Joe Steward lives half a mile from 12 percent of the nation's chemical-weapons stockpile. He keeps an emergency-alert radio, which will warn residents in the event of an accident at the Army's Pine Bluff Arsenal, on his table.
Mr. Steward and the 70,000 residents of Pine Bluff, Ark., have lived in the shadow of this chemical-weapons depot for decades. But now, as the Army prepares to destroy these lethal weapons in accordance with an international arms-reduction treaty, many here believe they are facing a new threat - an incinerator.
"There is an ever-present danger, but especially if you burn this stuff," says Steward, who used to work at the arsenal 10 miles north of town. "I don't know what day you'd skip to say you were safe. The only day would be the one when you go out of town."
As opponents maneuver in the courts to block the burning of this chemical-weapons stockpile, the dispute is raising anew questions over how to rid America of munitions from the cold-war past. From Oregon to Arkansas, incineration has provoked controversy, but the Army insists simply storing the never-used chemical weapons is no longer an option - both because of treaty requirements and the increasing threat of leaks.
For now, though, construction of the Pine Bluff incinerator is going forward. While a coalition of opponents last month succeeded in temporarily halting the building via the courts, a state agency has since lifted the injunction.
"We aren't opposed to this material being disposed of," says Craig Williams, director of the Chemical Weapons Working Group in Berea, Ky., a coalition of activists in the US, Pacific islands, and Russia. "We just want to ensure that [it] is disposed of in a timely, cost-effective way that is safe to the environment and humans."
More than 60 groups, including the Sierra Club, National Association for the Advancement of Colored People, and several labor unions, want to postpone chemical-weapon burning in Arkansas until alternatives being tested by the Army show their worth. They say the incinerator design is flawed, modeled after a problematic unit that operated on Johnston Atoll, an island about 800 miles southwest of Hawaii. The same design flaw was incorporated into the only chemical-weapon incinerator now operating on the mainland, in Tooele, Utah, they assert.
US officials say such disposal will meet all state and federal environmental laws, including the Clean Air Act. They note that no more than 0.0001 percent of the chemical agents can leave the incinerator stack - a standard the federal National Center for Environmental Health says is "well below levels considered safe for the community.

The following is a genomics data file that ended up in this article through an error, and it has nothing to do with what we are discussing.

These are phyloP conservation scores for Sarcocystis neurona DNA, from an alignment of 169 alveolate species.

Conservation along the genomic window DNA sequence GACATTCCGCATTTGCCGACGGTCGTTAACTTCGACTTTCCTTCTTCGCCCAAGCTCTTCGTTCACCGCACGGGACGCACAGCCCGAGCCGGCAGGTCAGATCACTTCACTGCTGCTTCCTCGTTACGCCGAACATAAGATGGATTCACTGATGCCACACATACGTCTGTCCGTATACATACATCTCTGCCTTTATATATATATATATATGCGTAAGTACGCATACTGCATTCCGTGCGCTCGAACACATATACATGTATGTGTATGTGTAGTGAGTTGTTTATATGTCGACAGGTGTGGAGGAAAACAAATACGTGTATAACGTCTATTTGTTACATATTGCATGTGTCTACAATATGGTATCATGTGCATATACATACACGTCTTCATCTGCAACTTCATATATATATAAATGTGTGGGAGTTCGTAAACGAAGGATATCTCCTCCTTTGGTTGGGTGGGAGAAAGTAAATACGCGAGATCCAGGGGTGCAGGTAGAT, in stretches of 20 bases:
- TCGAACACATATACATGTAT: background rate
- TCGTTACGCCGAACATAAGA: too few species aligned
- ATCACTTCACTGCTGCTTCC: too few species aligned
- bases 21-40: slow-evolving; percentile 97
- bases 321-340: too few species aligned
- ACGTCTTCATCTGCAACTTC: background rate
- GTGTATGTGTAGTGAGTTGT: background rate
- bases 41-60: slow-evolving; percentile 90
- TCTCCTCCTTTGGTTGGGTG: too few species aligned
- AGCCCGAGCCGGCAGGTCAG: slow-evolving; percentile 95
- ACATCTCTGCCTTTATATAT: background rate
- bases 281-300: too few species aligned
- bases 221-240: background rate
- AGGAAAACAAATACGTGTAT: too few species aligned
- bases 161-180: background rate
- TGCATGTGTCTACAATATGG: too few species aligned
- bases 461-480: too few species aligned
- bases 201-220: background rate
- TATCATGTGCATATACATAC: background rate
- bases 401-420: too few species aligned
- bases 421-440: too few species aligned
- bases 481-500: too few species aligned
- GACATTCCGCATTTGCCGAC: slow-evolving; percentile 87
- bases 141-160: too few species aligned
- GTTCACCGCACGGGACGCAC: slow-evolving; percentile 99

Construction contracts have been awarded and environmental permits have been issued for incinerators at the Army's Umatilla depot in Hermiston, Ore., and another one in Anniston, Ala. At other chemical-weapon stockpile sites - in Colorado, Kentucky, Maryland, and Indiana - the Army will use alternative methods of disposal, such as neutralization.
Once a booming railroad town, Pine Bluff has seen better days. Main Street is a shell of a once-thriving downtown, and revitalization efforts remain stalled. Crime continues to rise, as does unemployment.
Over its history, the nearby arsenal has been both blessing and curse for this city. Construction of the Pine Bluff Arsenal began in November 1941, just weeks before the United States entered World War II. Seven months later, it produced its first conventional munitions. Then, in the 1960s during the cold war, the United States increased production of chemical weapons, and the arsenal became a warehouse for them.
THE depot houses two types of nerve gas - GB and VX. GB is also known as sarin, the gas that killed 12 and injured 5,500 in a 1995 Tokyo subway attack by a religious cult. Two varieties of mustard gas, H and HD, are also at the arsenal.
The manufacture of chemical weapons in the US was banned in 1969. Congress in 1985 directed the Army, which keeps the weapons, to destroy them. A 2007 deadline for destruction is set by international treaty.
Incinerator supporters say that burning the chemicals is better than allowing these munitions to sit in concrete bunkers that sometimes leak.
"We will use the best technology, the safest and most environmentally friendly," says Boyce Ross, the Army's incinerator manager at Pine Bluff. "But the most important thing of all is safety to the public. If it's the safest technology, why wouldn't we use it? And we believe this is the safest."
But opponents cite a warning by Anthony Flippo, former weapons branch chief for the test conduct division at the Army's Dugwat Proving Ground near Tooele, Utah. He said in an affidavit that he warned Army officials in 1994, after inspecting the Pine Bluff Arsenal, that an unknown number of munitions were inadequately identified and improperly stored there. Until these weapons were properly stored, incineration would be a hazard, Mr. Flippo said.
Such reports spur opponents to continue their fight.
"We just want state-of-the-art disposal of these chemicals," says Mr. Williams, who adds that alternative methods could be revealed as early as April. "Burning isn't the answer. Once the burning starts, it is going out of the smokestack and cannot be controlled. That's where the real unknown danger lies."